Teleconnections and disconnections in central Texas: A guide for water managers

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© 2006 by the American Society of Civil Engineers. All rights reserved. Although significant progress has been made in understanding “teleconnections” between large-scale atmospheric circulation patterns and regional climate anomalies, there is a lingering perception among water managers that seasonal hydrologic forecasts are not accurate enough to be used in operational decision making. This work investigates the validity of this perception for a particular water management problem in central Texas, where long-term hydrologic prediction is limited due to the predominance of runoff from convective and cyclonic storms. Streamflow persistence and three wide-scale teleconnection patterns-El Nino/Southern Oscillation (ENSO), the North Atlantic Oscillation (NAO), and the Pacific Decadal Oscillation (PDO)-are identified as predictors, and their skill in forecasting seasonal and annual inflows to the Highland Lakes reservoir system in central Texas is assessed. Skill scores indicate little or no improvement over climatology, validating the view of water managers that accurate annual hydrologic forecasts are currently not available. However, the forecasts may provide valuable information for minor or short-term variances from historical operating policies based on critical period hydrology. Towards this end, the paper describes a procedure for incorporating the climate predictors in ensemble streamflow forecasts used as inputs to a decision support model being implemented by a regional water management agency. Future work includes evaluating additional predictors and conducting retrospective simulations to assess forecast value.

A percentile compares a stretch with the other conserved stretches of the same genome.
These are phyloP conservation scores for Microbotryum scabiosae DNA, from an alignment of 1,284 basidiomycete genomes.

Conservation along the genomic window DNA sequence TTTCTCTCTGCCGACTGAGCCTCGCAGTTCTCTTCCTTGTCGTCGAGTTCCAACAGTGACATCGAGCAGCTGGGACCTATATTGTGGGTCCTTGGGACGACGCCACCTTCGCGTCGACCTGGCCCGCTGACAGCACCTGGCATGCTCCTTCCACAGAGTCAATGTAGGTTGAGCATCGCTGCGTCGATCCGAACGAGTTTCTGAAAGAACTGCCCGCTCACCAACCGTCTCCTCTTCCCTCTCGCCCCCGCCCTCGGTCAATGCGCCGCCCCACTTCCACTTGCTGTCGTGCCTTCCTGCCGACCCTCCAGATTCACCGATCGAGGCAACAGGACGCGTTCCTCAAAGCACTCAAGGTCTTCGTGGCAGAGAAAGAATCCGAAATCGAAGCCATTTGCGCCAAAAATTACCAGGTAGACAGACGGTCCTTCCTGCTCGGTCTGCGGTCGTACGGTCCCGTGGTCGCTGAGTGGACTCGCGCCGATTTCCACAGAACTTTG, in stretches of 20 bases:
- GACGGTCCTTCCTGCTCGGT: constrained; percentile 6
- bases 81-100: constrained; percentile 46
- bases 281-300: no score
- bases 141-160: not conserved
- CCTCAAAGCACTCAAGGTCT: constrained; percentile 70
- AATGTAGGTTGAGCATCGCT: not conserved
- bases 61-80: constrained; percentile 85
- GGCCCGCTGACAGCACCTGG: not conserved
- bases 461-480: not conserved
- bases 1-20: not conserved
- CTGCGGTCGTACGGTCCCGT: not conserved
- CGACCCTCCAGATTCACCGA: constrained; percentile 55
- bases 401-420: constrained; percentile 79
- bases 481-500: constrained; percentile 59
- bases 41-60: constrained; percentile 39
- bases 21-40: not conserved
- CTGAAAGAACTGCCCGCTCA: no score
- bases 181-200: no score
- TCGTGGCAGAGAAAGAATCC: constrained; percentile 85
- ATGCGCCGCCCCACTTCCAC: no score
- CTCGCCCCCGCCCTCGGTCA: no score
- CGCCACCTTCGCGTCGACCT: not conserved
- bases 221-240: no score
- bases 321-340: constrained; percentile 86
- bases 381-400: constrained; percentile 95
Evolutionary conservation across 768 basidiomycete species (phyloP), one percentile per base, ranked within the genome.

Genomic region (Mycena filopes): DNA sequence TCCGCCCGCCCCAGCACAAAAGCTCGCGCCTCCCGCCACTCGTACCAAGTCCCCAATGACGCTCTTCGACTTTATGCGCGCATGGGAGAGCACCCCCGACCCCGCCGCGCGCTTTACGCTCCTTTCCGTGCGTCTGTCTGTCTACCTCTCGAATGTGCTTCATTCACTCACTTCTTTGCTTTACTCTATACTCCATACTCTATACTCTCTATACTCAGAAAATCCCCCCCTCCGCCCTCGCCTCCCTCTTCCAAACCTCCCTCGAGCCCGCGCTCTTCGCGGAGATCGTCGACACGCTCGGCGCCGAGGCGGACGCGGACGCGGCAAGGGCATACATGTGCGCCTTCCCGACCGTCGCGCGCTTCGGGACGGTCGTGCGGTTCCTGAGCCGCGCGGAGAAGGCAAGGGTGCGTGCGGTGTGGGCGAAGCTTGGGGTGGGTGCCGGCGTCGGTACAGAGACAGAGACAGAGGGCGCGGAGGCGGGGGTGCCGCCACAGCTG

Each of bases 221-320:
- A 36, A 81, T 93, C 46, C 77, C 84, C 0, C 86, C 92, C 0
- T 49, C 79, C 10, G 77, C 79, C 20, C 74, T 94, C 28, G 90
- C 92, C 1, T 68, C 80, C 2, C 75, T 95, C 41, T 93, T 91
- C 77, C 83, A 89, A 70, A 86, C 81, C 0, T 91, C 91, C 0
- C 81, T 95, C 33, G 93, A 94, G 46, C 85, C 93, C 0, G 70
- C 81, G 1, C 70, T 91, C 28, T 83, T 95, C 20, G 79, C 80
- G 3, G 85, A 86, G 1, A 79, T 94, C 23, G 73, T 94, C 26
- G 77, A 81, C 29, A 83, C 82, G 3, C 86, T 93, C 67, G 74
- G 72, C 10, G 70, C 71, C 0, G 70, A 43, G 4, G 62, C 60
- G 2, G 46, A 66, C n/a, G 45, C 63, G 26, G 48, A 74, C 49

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Climate Variations, Climate Change, and Water Resources Engineering